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Originally published November 1, 2012 at 12:04 AM | Page modified November 1, 2012 at 10:40 AM

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Corrected version

'Wreck-It Ralph': Disney powers up a winner

A movie review of Disney's "Wreck-It Ralph," an agreeable tale of friendship and heroism, charmingly told and expertly animated. Set in the world of video games, it follows a gorilla-armed "bad guy" (John C. Reilly) intent on winning a medal that will make him a hero in his colleagues' eyes.

Seattle Times movie critic

Movie review 3.5 stars

'Wreck-It Ralph,' with the voices of John C. Reilly, Sarah Silverman, Jack McBrayer, Jane Lynch, Alan Tudyk, Mindy Kaling. Directed by Rich Moore, from a screenplay by Phil Johnston and Jennifer Lee. 93 minutes. Rated PG for some rude humor and mild action/violence. Several theaters.

Wreck-It Ralph (Trailer)

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Bursting with candy-bright colors and zoomy action, Disney's "Wreck-It Ralph" should prove as entertaining as a sugar rush for its young target audience. Set in the world of video games (there's even a pastel-toned game called "Sugar Rush," populated mostly by squeaky-voiced little girls and smilingly cherubic candies), it's an agreeable tale of friendship and heroism, charmingly told and expertly animated. The 7-year-old accompanying me was fascinated throughout and later said that he loved it, particularly the happy ending.

Ralph, our hero (voiced agreeably by John C. Reilly), is the gorilla-armed "bad guy" for the '80s video game Fix-It Felix, in which a cheery guy with a hammer (Jack McBrayer) endlessly trills out "I can FIX it!" while tootling around the buildings of Niceland. Ralph's job is to wreck things so that Felix can fix them, but Ralph's discouraged that nobody recognizes that he's actually a nice guy, and that he's very good at his job. His Bad-Anon support group (a funny gathering of video-game bad guys, but a concept likely to glide over small children's heads) isn't much help, so Ralph sets off on a quest across an arcade full of video games, intent on winning a medal that will make him a hero in his colleagues' eyes.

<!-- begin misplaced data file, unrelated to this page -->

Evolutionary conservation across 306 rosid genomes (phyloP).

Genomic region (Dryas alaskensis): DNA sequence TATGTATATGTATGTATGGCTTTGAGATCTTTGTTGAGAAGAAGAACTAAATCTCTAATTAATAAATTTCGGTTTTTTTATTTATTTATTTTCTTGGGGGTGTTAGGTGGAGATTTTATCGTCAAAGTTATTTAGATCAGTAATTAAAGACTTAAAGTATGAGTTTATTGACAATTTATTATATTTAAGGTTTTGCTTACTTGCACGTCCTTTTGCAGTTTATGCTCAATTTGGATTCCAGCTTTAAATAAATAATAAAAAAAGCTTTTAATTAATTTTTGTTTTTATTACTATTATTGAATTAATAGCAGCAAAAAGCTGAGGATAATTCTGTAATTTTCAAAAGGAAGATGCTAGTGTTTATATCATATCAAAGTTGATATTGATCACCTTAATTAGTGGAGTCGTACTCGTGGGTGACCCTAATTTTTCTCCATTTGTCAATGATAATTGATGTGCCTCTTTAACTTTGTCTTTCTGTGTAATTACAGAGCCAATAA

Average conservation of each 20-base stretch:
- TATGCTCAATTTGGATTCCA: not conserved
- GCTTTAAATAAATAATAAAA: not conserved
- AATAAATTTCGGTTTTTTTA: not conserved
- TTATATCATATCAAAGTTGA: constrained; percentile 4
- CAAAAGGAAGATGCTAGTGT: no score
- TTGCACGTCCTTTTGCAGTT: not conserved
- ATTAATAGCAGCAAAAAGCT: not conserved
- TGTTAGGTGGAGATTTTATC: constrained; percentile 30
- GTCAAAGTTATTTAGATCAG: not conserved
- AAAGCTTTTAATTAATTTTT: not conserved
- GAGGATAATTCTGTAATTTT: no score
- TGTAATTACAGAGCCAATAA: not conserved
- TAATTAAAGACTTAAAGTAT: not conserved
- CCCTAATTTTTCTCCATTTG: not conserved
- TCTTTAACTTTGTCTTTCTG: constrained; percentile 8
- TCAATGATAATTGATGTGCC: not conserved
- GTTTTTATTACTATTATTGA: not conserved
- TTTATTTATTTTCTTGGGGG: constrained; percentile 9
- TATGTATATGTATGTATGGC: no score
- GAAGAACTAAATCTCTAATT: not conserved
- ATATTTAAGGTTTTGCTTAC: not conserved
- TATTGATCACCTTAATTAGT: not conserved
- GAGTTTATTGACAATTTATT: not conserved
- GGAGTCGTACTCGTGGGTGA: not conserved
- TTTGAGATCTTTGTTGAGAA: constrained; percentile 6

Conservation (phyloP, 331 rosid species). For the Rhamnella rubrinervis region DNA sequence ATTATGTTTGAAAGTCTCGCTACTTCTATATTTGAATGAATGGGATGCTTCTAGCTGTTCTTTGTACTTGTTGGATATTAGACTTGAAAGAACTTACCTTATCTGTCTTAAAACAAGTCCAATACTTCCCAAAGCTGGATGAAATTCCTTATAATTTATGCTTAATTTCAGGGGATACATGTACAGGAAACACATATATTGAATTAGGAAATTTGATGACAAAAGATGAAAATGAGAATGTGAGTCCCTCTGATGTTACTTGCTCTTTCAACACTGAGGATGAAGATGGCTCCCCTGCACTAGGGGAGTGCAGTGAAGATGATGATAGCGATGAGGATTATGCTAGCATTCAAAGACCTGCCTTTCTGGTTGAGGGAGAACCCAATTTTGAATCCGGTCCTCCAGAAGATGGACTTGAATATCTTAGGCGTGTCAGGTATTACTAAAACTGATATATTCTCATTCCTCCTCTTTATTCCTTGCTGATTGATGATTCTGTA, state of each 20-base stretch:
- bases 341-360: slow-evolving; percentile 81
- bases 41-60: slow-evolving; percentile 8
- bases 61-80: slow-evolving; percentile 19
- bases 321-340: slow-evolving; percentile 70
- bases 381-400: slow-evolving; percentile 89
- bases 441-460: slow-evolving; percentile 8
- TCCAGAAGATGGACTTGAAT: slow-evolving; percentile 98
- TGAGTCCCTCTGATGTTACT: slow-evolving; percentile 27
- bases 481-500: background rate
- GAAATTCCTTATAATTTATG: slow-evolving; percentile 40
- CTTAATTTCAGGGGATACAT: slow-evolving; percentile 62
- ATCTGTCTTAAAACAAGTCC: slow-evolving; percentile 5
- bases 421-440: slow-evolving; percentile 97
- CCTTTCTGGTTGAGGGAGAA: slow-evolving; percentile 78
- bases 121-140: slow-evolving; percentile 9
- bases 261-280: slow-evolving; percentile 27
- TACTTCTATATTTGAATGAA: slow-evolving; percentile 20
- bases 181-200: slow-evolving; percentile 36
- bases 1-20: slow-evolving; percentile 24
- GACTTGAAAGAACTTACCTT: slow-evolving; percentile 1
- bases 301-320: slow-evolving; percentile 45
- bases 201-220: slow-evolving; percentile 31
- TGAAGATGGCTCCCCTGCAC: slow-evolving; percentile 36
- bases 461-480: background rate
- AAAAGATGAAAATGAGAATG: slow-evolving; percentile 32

It's a pretty familiar storyline, but in a setting both nostalgic (remember Pac-Man?) and up-to-the- moment, and it's filled with the kind of clever throwaway moments that keep accompanying adults happy. (My favorite: a "Wizard of Oz" reference that's ridiculously perfect, and that I wouldn't dream of spoiling.)

The voice cast is just right, particularly Sarah Silverman's unique, squeaky combination of adorable/nails-on-chalkboard-irritating as Sugar Rush heroine Vanellope von Schweetz, who has a wee problem with pixilating. Listen carefully for Mindy Kaling, sardonically funny in a very small role.

"Wreck-It Ralph" is fairly high-concept, as kid movies go (like video games, there are a lot of rules), but even those who know little of gaming will enjoy the details of the worlds it depicts. Characters in the Fix-It Felix game move with an old-school, scuttling bounce; while the more up-to-date denizens of Sugar Rush and the war game Hero's Duty (the dark sci-fi world that Ralph must invade to win his medal) whoosh about with 21st-century precision. Though it left this grown-up critic craving candy by its end, "Wreck-It Ralph" is a delightful journey.

Moira Macdonald: 206-464-2725 or

Information in this article, originally published Nov. 1, was corrected Nov. 1. A previous version of this story said "Wreck-It Ralph" was from Pixar. It is a Disney film.

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